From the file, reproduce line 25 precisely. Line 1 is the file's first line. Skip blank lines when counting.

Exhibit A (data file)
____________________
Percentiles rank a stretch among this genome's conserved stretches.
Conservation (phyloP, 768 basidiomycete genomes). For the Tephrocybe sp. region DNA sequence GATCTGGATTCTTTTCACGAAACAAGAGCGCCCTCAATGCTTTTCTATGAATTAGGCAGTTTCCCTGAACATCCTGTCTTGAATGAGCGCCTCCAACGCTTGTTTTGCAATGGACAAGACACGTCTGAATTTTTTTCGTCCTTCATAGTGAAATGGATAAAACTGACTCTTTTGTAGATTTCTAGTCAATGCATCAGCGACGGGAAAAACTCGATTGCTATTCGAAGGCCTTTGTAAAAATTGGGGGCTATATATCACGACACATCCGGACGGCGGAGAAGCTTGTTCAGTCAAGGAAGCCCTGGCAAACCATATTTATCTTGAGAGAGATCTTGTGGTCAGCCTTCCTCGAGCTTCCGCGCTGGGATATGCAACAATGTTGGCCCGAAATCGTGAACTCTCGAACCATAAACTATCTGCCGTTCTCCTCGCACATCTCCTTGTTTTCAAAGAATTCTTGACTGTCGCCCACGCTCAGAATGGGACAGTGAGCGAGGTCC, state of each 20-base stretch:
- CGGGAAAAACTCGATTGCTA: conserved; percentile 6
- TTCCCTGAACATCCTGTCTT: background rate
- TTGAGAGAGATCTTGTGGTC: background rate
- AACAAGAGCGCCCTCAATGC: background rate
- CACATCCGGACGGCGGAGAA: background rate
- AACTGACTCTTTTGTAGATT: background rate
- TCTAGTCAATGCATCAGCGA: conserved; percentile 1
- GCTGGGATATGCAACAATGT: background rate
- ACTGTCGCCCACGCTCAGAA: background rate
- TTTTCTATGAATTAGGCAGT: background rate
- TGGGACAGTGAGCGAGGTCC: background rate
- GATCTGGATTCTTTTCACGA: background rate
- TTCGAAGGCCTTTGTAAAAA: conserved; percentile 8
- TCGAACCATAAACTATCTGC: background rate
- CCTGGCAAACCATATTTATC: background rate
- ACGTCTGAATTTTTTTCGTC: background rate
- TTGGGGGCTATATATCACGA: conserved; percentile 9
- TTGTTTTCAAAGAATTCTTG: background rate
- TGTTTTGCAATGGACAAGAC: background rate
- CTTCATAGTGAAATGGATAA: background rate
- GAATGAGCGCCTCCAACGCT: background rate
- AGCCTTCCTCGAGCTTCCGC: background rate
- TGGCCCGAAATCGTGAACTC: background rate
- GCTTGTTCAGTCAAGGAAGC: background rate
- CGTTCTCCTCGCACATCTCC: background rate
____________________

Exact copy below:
- TGGCCCGAAATCGTGAACTC: background rate